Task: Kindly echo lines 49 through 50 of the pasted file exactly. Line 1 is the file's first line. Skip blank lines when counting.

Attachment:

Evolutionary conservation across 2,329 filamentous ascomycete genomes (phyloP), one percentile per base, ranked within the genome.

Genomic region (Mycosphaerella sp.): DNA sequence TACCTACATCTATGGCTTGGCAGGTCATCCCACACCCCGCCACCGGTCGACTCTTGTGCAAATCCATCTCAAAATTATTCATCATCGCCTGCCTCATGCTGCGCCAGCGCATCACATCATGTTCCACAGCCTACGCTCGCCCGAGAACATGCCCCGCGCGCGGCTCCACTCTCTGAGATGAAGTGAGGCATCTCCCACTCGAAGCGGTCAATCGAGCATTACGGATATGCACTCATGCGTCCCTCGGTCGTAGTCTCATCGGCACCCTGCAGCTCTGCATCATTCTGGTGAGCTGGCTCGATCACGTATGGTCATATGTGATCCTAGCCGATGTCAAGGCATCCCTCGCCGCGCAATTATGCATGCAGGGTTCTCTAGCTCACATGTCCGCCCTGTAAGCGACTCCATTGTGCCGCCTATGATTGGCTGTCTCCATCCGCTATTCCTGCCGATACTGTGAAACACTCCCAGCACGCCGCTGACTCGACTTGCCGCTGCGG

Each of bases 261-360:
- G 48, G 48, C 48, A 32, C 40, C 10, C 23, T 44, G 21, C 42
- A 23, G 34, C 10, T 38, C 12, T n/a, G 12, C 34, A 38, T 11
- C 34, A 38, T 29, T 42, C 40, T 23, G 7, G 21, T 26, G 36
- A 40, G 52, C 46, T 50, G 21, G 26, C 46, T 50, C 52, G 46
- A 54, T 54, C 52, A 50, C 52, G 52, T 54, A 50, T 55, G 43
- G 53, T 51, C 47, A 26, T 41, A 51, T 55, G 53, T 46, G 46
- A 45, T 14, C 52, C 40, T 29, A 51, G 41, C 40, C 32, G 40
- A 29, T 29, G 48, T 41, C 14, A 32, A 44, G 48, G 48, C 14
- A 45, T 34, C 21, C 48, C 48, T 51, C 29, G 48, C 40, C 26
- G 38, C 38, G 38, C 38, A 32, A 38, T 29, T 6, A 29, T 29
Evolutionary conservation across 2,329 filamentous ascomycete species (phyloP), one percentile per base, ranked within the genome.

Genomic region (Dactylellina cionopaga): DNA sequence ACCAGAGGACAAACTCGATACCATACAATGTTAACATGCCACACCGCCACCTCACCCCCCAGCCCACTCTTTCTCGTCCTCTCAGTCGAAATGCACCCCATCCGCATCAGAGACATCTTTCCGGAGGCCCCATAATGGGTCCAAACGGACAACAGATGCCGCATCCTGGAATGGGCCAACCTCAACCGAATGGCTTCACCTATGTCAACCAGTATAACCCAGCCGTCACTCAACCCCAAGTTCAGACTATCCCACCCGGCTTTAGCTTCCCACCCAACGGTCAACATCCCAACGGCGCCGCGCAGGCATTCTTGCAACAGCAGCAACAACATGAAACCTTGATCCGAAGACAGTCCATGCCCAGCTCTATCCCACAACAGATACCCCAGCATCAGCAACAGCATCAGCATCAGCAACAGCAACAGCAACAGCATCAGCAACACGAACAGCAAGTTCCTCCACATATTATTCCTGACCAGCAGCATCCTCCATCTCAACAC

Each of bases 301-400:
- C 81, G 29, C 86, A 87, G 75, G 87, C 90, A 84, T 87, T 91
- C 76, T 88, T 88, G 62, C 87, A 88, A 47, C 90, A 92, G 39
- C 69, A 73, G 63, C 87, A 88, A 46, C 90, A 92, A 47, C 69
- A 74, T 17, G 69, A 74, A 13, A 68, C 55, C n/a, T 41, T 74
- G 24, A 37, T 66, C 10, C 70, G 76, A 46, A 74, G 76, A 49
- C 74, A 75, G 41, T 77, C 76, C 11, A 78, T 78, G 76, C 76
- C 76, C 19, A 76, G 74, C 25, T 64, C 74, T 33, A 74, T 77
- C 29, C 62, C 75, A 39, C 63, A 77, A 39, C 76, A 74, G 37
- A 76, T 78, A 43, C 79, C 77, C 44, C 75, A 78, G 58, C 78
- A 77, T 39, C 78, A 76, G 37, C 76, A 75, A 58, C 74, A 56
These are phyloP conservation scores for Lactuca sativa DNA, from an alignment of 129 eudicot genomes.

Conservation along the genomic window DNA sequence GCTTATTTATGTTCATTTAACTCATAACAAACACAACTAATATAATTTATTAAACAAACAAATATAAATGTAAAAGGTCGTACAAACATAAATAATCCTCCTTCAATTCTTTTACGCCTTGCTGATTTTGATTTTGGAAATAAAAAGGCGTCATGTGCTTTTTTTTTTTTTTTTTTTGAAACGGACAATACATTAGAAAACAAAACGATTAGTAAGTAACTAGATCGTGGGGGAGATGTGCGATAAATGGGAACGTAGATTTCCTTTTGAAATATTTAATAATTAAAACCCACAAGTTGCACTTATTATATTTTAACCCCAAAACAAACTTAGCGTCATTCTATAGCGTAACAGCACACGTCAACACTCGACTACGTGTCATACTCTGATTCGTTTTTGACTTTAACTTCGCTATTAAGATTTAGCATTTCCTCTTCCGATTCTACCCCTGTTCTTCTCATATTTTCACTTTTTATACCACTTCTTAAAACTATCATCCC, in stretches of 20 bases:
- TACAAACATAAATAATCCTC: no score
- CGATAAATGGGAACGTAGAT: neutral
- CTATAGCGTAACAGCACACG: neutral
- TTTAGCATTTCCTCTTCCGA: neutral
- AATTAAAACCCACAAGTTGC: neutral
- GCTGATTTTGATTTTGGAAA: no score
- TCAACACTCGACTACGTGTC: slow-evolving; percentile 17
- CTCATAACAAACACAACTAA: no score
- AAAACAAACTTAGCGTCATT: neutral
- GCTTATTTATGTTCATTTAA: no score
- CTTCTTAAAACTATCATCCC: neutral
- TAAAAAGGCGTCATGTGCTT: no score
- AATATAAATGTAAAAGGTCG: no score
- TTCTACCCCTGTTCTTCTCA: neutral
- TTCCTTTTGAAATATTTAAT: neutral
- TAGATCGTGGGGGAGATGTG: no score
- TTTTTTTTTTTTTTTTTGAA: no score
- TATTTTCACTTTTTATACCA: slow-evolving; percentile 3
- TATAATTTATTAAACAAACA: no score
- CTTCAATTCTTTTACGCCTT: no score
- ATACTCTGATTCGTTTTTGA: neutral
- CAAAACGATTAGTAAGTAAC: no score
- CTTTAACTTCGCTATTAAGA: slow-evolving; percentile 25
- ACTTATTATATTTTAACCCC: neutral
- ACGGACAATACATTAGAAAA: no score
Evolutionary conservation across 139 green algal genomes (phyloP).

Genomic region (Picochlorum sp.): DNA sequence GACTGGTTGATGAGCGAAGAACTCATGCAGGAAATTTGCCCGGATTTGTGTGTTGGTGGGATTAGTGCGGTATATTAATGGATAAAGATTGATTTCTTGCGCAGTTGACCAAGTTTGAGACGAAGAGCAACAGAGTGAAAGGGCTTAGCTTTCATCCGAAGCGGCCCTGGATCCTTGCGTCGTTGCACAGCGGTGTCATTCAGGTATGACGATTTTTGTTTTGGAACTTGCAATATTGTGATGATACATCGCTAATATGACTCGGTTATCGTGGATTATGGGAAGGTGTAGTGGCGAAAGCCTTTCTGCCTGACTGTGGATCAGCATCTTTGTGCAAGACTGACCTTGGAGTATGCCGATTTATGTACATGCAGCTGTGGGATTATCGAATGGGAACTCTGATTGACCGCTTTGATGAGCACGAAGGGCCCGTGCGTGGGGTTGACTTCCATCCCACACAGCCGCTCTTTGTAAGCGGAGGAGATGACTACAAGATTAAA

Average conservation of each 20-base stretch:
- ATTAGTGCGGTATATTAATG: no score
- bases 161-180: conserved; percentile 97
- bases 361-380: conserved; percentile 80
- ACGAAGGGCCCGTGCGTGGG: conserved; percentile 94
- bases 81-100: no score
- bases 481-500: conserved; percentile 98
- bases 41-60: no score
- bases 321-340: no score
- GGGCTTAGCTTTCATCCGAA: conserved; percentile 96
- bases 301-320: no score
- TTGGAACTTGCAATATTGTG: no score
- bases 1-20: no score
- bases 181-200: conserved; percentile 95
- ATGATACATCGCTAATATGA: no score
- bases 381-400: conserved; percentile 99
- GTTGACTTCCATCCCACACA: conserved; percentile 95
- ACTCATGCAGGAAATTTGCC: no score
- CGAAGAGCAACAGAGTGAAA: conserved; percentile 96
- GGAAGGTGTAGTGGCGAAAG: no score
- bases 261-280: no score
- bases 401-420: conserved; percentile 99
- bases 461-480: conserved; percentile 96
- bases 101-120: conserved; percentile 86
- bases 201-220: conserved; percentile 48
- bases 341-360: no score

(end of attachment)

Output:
- ATACTCTGATTCGTTTTTGA: neutral
- CAAAACGATTAGTAAGTAAC: no score